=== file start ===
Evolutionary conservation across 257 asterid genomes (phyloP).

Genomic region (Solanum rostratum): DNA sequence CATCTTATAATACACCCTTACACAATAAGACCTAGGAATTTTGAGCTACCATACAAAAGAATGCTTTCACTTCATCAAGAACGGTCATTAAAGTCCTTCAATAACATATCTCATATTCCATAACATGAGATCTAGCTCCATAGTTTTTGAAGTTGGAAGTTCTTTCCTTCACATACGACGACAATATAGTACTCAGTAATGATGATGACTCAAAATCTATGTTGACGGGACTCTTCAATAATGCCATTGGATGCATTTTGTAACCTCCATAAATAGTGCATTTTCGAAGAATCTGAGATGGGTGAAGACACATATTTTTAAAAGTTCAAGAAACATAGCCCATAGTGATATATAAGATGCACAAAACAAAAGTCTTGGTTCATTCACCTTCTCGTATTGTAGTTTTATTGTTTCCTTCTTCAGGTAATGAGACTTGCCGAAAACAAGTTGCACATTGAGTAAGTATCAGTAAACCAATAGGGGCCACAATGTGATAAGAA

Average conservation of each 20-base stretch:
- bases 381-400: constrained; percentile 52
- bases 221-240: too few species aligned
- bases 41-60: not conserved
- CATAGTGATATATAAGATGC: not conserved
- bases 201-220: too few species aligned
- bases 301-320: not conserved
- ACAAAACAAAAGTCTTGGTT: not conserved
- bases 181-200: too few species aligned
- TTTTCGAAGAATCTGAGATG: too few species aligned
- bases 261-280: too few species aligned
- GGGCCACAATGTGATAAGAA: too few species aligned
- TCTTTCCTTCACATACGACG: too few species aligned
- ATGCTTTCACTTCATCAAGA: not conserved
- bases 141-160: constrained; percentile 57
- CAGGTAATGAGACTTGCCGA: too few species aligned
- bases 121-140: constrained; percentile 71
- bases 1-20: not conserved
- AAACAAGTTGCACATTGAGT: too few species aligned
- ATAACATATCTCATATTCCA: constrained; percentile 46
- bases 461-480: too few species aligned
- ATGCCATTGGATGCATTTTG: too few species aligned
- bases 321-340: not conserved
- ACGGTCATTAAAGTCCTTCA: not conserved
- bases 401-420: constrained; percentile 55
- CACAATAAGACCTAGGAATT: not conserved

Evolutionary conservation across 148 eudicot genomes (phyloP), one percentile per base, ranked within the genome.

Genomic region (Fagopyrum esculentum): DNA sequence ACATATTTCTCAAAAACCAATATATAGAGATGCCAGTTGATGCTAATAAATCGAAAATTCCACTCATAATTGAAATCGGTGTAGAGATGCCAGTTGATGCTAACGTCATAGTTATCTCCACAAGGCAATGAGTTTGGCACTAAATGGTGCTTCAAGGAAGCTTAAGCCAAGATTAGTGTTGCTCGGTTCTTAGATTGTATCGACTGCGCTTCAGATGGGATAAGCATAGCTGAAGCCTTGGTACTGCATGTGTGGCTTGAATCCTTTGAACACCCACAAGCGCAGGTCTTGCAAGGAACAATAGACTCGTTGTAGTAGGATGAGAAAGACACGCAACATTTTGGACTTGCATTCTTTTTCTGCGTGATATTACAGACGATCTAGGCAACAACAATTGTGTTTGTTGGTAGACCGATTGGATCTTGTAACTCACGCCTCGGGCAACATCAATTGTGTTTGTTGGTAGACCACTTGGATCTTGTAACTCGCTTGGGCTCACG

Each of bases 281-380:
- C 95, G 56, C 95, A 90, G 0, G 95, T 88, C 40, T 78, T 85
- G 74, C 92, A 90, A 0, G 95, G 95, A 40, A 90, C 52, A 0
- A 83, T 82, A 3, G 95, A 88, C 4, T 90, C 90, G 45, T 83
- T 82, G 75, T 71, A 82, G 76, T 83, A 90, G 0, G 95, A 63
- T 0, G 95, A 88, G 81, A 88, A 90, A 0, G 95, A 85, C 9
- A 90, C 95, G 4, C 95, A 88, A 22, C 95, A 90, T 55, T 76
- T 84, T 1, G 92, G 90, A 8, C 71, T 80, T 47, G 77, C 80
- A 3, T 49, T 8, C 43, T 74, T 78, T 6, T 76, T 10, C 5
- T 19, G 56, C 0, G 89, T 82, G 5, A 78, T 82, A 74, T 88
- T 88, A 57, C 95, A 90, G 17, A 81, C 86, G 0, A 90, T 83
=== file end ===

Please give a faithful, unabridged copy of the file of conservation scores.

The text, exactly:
Evolutionary conservation across 257 asterid genomes (phyloP).

Genomic region (Solanum rostratum): DNA sequence CATCTTATAATACACCCTTACACAATAAGACCTAGGAATTTTGAGCTACCATACAAAAGAATGCTTTCACTTCATCAAGAACGGTCATTAAAGTCCTTCAATAACATATCTCATATTCCATAACATGAGATCTAGCTCCATAGTTTTTGAAGTTGGAAGTTCTTTCCTTCACATACGACGACAATATAGTACTCAGTAATGATGATGACTCAAAATCTATGTTGACGGGACTCTTCAATAATGCCATTGGATGCATTTTGTAACCTCCATAAATAGTGCATTTTCGAAGAATCTGAGATGGGTGAAGACACATATTTTTAAAAGTTCAAGAAACATAGCCCATAGTGATATATAAGATGCACAAAACAAAAGTCTTGGTTCATTCACCTTCTCGTATTGTAGTTTTATTGTTTCCTTCTTCAGGTAATGAGACTTGCCGAAAACAAGTTGCACATTGAGTAAGTATCAGTAAACCAATAGGGGCCACAATGTGATAAGAA

Average conservation of each 20-base stretch:
- bases 381-400: constrained; percentile 52
- bases 221-240: too few species aligned
- bases 41-60: not conserved
- CATAGTGATATATAAGATGC: not conserved
- bases 201-220: too few species aligned
- bases 301-320: not conserved
- ACAAAACAAAAGTCTTGGTT: not conserved
- bases 181-200: too few species aligned
- TTTTCGAAGAATCTGAGATG: too few species aligned
- bases 261-280: too few species aligned
- GGGCCACAATGTGATAAGAA: too few species aligned
- TCTTTCCTTCACATACGACG: too few species aligned
- ATGCTTTCACTTCATCAAGA: not conserved
- bases 141-160: constrained; percentile 57
- CAGGTAATGAGACTTGCCGA: too few species aligned
- bases 121-140: constrained; percentile 71
- bases 1-20: not conserved
- AAACAAGTTGCACATTGAGT: too few species aligned
- ATAACATATCTCATATTCCA: constrained; percentile 46
- bases 461-480: too few species aligned
- ATGCCATTGGATGCATTTTG: too few species aligned
- bases 321-340: not conserved
- ACGGTCATTAAAGTCCTTCA: not conserved
- bases 401-420: constrained; percentile 55
- CACAATAAGACCTAGGAATT: not conserved

Evolutionary conservation across 148 eudicot genomes (phyloP), one percentile per base, ranked within the genome.

Genomic region (Fagopyrum esculentum): DNA sequence ACATATTTCTCAAAAACCAATATATAGAGATGCCAGTTGATGCTAATAAATCGAAAATTCCACTCATAATTGAAATCGGTGTAGAGATGCCAGTTGATGCTAACGTCATAGTTATCTCCACAAGGCAATGAGTTTGGCACTAAATGGTGCTTCAAGGAAGCTTAAGCCAAGATTAGTGTTGCTCGGTTCTTAGATTGTATCGACTGCGCTTCAGATGGGATAAGCATAGCTGAAGCCTTGGTACTGCATGTGTGGCTTGAATCCTTTGAACACCCACAAGCGCAGGTCTTGCAAGGAACAATAGACTCGTTGTAGTAGGATGAGAAAGACACGCAACATTTTGGACTTGCATTCTTTTTCTGCGTGATATTACAGACGATCTAGGCAACAACAATTGTGTTTGTTGGTAGACCGATTGGATCTTGTAACTCACGCCTCGGGCAACATCAATTGTGTTTGTTGGTAGACCACTTGGATCTTGTAACTCGCTTGGGCTCACG

Each of bases 281-380:
- C 95, G 56, C 95, A 90, G 0, G 95, T 88, C 40, T 78, T 85
- G 74, C 92, A 90, A 0, G 95, G 95, A 40, A 90, C 52, A 0
- A 83, T 82, A 3, G 95, A 88, C 4, T 90, C 90, G 45, T 83
- T 82, G 75, T 71, A 82, G 76, T 83, A 90, G 0, G 95, A 63
- T 0, G 95, A 88, G 81, A 88, A 90, A 0, G 95, A 85, C 9
- A 90, C 95, G 4, C 95, A 88, A 22, C 95, A 90, T 55, T 76
- T 84, T 1, G 92, G 90, A 8, C 71, T 80, T 47, G 77, C 80
- A 3, T 49, T 8, C 43, T 74, T 78, T 6, T 76, T 10, C 5
- T 19, G 56, C 0, G 89, T 82, G 5, A 78, T 82, A 74, T 88
- T 88, A 57, C 95, A 90, G 17, A 81, C 86, G 0, A 90, T 83